The 'realist' interpretation views the Cold War as a great power conflict between the two geopolitically dominant powers which emerged from the Second World War. Wolhforth captures this approach: ‘the Cold War was caused by the rise of Soviet power and the fear this caused in the West’.
Similarly, the 'liberal' interpretation sees the Cold War as a military conflict, which, rather than being the result of power vacuums, was the product of poor policy decisions, misperceptions and missed opportunities; given this, many argue, the Cold War could have been avoided.
For 'radicals', the Cold War was not really a conflict of values, ideas or interests, but a military conflict coloured with the patina of ideological rhetoric that was used by both sides to establish and further the domination of their own spheres of influence.
The liberal, realist and radical approaches are not satisfactory… In short, seeing the Cold War as an acute phase of the conflict between capitalism and Soviet communism avoids the determinism of the radicals and the simplification of the realists and liberals.
From an academic publication on International Relations (author not known).
The four statements following typify the four different interpretations of the causes of the Cold War - the 'Traditional', 'Revisionist', 'Post-revisionist' and 'Post-1991 (ideological)' interpretations.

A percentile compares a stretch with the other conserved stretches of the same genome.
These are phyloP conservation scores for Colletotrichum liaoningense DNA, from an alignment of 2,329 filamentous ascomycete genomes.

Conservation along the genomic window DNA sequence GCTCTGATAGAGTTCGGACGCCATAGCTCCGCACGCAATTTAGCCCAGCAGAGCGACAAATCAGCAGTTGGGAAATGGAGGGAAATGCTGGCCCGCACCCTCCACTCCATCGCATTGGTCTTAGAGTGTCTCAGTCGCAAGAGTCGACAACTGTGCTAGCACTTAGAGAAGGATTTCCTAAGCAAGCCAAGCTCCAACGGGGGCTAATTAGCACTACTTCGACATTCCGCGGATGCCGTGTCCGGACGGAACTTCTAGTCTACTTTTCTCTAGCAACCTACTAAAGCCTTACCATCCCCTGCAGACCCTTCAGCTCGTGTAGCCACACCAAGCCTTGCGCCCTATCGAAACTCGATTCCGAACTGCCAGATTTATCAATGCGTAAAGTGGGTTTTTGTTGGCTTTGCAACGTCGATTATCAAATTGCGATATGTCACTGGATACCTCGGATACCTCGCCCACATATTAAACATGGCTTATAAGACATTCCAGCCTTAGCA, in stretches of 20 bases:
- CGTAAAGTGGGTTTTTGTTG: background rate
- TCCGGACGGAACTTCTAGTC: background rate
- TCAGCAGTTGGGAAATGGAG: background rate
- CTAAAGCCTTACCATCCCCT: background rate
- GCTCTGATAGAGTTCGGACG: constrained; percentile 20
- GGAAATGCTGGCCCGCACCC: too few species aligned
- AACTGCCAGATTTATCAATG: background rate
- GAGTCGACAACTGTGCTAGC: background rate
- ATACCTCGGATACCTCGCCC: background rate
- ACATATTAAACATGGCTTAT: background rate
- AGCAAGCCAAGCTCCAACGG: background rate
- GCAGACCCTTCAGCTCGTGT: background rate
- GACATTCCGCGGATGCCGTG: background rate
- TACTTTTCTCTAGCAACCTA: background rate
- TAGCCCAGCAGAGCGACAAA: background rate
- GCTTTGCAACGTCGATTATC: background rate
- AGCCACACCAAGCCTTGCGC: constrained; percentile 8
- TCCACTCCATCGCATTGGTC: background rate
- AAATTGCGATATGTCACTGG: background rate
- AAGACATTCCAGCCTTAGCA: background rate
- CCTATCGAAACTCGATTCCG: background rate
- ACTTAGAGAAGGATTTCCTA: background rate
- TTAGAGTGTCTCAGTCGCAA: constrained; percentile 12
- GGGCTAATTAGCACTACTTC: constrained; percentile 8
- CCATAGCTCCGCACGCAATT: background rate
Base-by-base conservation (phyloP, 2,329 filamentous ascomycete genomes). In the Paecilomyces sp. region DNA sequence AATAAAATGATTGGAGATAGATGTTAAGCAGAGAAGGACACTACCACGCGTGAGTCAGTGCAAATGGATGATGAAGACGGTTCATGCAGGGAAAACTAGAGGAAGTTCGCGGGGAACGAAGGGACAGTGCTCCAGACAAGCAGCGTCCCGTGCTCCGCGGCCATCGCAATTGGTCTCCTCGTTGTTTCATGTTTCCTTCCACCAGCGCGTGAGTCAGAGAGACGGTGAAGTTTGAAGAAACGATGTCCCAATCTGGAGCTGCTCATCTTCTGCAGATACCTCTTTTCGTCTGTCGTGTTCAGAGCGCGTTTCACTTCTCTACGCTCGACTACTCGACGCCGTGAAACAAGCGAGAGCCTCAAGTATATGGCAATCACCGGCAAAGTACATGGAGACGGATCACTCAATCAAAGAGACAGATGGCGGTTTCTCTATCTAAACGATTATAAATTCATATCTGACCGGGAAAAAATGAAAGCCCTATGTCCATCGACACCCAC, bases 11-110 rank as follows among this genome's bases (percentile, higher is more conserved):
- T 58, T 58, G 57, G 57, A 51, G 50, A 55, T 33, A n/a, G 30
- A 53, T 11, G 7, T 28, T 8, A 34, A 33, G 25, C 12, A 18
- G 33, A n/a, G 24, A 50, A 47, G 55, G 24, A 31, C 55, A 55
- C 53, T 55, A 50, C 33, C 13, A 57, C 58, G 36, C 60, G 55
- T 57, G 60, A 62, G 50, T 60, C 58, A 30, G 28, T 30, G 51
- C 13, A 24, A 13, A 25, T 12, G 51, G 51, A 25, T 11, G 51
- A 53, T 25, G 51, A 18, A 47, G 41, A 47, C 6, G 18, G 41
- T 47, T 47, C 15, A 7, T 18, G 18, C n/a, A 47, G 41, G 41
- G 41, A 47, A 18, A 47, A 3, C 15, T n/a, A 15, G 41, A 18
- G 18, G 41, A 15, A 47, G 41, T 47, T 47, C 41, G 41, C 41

Who said that capitalism is meek and mild? Capitalism is BY NATURE aggressive. Businessmen WANT to dominate the world market, and think it is good to want to do so. After 1946 American businessmen had the American government enthusiastically behind them. And together they set about systematically destroying ‘the opposition’ – which, in global terms, meant the Soviet Union .
It was American capitalism that caused the Cold War, and it had the additional advantage that the Communists (since they used political means to assert themselves) could so easily be made to look oppressive and tyrannical. They didn’t stand a chance.
It seems almost irreverent to say so – given the millions of people who died because of it – but the whole Cold War thing was no more than a lack of communication. Both sides decided at Potsdam that the other was impossible, and they just stopped talking to each other. As soon as Kennedy installed the hotline, the Cold War ceased to be a threat to humanity. And the Cold War didn’t end with the collapse of Communism in 1991; it ended long before that, when Gorbachev and Reagan started being honest with each other.
The Cold War was a fight to the death between two ways of life, one which advocated free trade and democracy, and the other which believed in a command [government-controlled] economy and political unity. What made the war so vicious was that both sides – government and peoples – believed, not only that their way was better, but that it was absolutely essential to the future happiness of humanity.
Stalin wanted Russia to rule the world and – like the Terminator – there was no way he was ever going to stop unless someone stopped him. It wasn’t just America – the whole free Western world was aware of the threat.
And what would life have been like in a world dominated by Stalin? The Communists murdered and imprisoned their own people by the million. They oppressed Muslims and Christians alike. They sent in the tanks to any Iron Curtain country which looked like it wanted to be free. Reagan called the Soviet Union ‘the evil empire'; and he was right.
Stalin caused the Cold War; the West was just defending itself.